HAVE YOU WONDERED how the Louisiana legislature could have been so spectacularly bone-headed when they overwhelmingly passed their anti-evolution law? We’ve been wondering too, and we’ve found a piece of the puzzle.
From The Town Talk, which describes itself as “Serving Alexandria, Pineville, and Central Louisiana,” we have Origins of life education law prompts debate. Here are some excerpts, with bold added for emphasis:
Educators say the Louisiana Science Education Act will have no initial impact on Rapides Parish students, although opponents say it opens the door to teach religion and creationism in public school classrooms.
Fine, then they tell about the factions on both sides. Very journalistic. But this got our attention:
Louisiana College’s Wade Warren, assistant dean of the college and associate professor of biology, supports the law.
He said he thinks people who are upset by the bill have not read it. Warren said opponents argue that the new law pushes intelligent design and creationism into the classroom, and it doesn’t.
The professor at the private Baptist college in Pineville said he liked the bill because it allows teachers to teach current science information in a field that moves fast.
Really? He’s an “associate professor of biology” and he actually liked the bill? So we checked out Louisiana College in Pineville, La. That’s located where the newspaper we’re quoting from is also located, so we see a natural affinity here. When we click on About LC we learn that the degrees offered are: Bachelor of Arts, Bachelor of Music, Bachelor of Science, Bachelor of Science in Nursing, Bachelor of Social Work, Bachelor of General Studies. Fine. Not every school offers graduate-level science degrees. We also learn:
Louisiana College is a private, Baptist coeducational college of liberal arts and sciences with selected professional programs.
Also fine. This is America. From there we click on Identity & Mission, where we read this:
The mission of Louisiana College is to provide a liberal arts education characterized by academic excellence, a commitment to the preeminence of the Lord Jesus, an allegiance to the authority of the Holy Scriptures, and a passion for changing the world for Christ by the power of the Holy Spirit.
The Holy Bible is truth without any mixture of error. The college seeks to view all areas of knowledge from a distinctively Christian perspective and integrate Biblical truth thoroughly with each academic discipline.
Well, this too is fine. That’s how they like it and it’s up to them. But we noted above that they offer a degree they call “Bachelor of Science.” What is that? We have to wonder, given the scriptural orientation of Louisiana College, whether the biology they teach is essentially “creation science.”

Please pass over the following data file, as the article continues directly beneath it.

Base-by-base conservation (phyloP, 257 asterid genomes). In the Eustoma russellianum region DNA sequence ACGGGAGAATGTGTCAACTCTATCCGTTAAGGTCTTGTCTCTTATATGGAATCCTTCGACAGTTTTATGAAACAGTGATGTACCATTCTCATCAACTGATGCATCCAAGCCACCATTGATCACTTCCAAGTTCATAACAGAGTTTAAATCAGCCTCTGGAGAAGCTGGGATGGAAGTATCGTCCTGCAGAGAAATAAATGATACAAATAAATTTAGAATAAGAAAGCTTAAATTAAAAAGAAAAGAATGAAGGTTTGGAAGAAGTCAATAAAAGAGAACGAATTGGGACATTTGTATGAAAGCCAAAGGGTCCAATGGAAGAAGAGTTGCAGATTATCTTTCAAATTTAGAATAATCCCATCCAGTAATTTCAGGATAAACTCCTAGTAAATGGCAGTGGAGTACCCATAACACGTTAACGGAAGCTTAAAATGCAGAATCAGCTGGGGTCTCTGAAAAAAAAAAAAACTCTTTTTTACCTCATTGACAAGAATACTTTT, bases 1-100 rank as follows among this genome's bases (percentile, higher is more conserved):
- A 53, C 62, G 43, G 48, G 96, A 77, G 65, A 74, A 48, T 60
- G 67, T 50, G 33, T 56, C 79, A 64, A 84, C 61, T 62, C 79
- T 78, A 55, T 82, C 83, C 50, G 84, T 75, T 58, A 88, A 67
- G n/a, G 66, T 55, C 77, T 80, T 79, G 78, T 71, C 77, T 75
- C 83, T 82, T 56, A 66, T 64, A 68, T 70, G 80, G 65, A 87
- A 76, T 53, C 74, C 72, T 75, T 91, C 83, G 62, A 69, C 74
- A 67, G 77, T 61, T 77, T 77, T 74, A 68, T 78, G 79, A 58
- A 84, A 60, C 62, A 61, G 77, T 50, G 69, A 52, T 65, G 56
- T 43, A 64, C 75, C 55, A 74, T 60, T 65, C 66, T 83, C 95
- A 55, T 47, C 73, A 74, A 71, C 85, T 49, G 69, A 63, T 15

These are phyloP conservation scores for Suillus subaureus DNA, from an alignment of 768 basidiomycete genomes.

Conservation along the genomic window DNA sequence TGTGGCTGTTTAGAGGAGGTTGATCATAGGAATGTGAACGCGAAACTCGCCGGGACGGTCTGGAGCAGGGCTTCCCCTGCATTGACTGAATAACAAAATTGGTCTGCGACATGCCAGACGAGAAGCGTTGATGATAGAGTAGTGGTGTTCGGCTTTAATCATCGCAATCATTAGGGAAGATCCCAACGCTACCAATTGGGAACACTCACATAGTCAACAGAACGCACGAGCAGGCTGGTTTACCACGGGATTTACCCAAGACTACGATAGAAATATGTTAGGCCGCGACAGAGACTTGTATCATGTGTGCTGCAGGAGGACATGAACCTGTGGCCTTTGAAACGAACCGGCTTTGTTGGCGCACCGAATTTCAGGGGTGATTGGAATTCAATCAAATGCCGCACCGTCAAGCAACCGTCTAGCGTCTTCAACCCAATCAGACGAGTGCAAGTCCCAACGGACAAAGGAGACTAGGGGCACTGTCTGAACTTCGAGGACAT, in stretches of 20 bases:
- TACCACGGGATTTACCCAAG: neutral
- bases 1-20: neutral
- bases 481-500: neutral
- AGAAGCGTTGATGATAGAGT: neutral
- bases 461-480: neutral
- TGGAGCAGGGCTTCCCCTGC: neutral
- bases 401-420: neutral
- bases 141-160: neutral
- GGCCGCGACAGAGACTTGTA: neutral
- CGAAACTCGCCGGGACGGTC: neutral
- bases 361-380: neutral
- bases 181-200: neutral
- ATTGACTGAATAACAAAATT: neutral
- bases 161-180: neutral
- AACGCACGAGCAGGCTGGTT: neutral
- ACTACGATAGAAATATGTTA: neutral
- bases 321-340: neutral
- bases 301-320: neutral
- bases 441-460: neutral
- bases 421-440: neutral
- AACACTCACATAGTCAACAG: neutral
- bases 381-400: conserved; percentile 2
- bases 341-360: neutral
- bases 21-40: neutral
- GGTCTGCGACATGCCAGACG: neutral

They tell us more here: Division of Natural Sciences. We learn that Dr. Wade Warren, the man quoted above, is indeed the Coordinator, Department of Biology; Assistant Professor of Biology, and that department has three other members besides Dr. Warren.
So we keep digging. We click on a link to a pdf file named Major and Minor Requirements and Course Descriptions for the Department of Biology. It’s eight pages long, and a search on either “evolution” or “Darwin” produces no hits. “Natural selection” gets two hits. Once in a course on “Cell Function and Plant Diversity,” and another in a course on “Ecological Interactions and Animal Diversity.” Neither course seems to specifically teach the theory of evolution, but it’s difficult to judge without knowing the textbooks they use.
So we read the whole eight-page document. There are some apparently detailed courses, but we don’t see anything that suggests they teach the theory of evolution. Unless we learn otherwise, we strongly suspect that they don’t teach anything that might contradict Genesis.
Why, you are wondering, is the Curmudgeon spending his time exploring the biology curriculum of a small (1,056 students) Baptist college in Louisiana? It’s because the story we’re discussing tells us this:
[Dr. Wade] Warren was among three LC professors who testified in Baton Rouge on the [creationism-friendly] bill.
Whoa! Three legislative witnesses from one Baptist college? Yes, and the legislature apparently knew just what was going on. The newspaper story continues:
While there [testifying in Baton Rouge], he [Wade Warren] said some in the science community testified after the LC professors that there was no controversy about evolution.
But a senator pointed out that there was controversy just in the room among the science educators.
Yes, the presence of “science educators” from a bible-based college will certainly do that. The article goes on about what Wade Warren told the legislature:
“Not all evidence does that [support Darwinism],” Warren said.
He said he sees where teachers would be fearful to bring up evidence that does not support the Darwin model.
Warren said he does not understand why some in the science community are upset with the bill.
“I don’t know what they are afraid of,” he said.
So there you have it, Curmudgeon fans. The Louisiana legislature loaded up the hearings on their new “science” bill with testimony from such as Wade Warren. Now you know.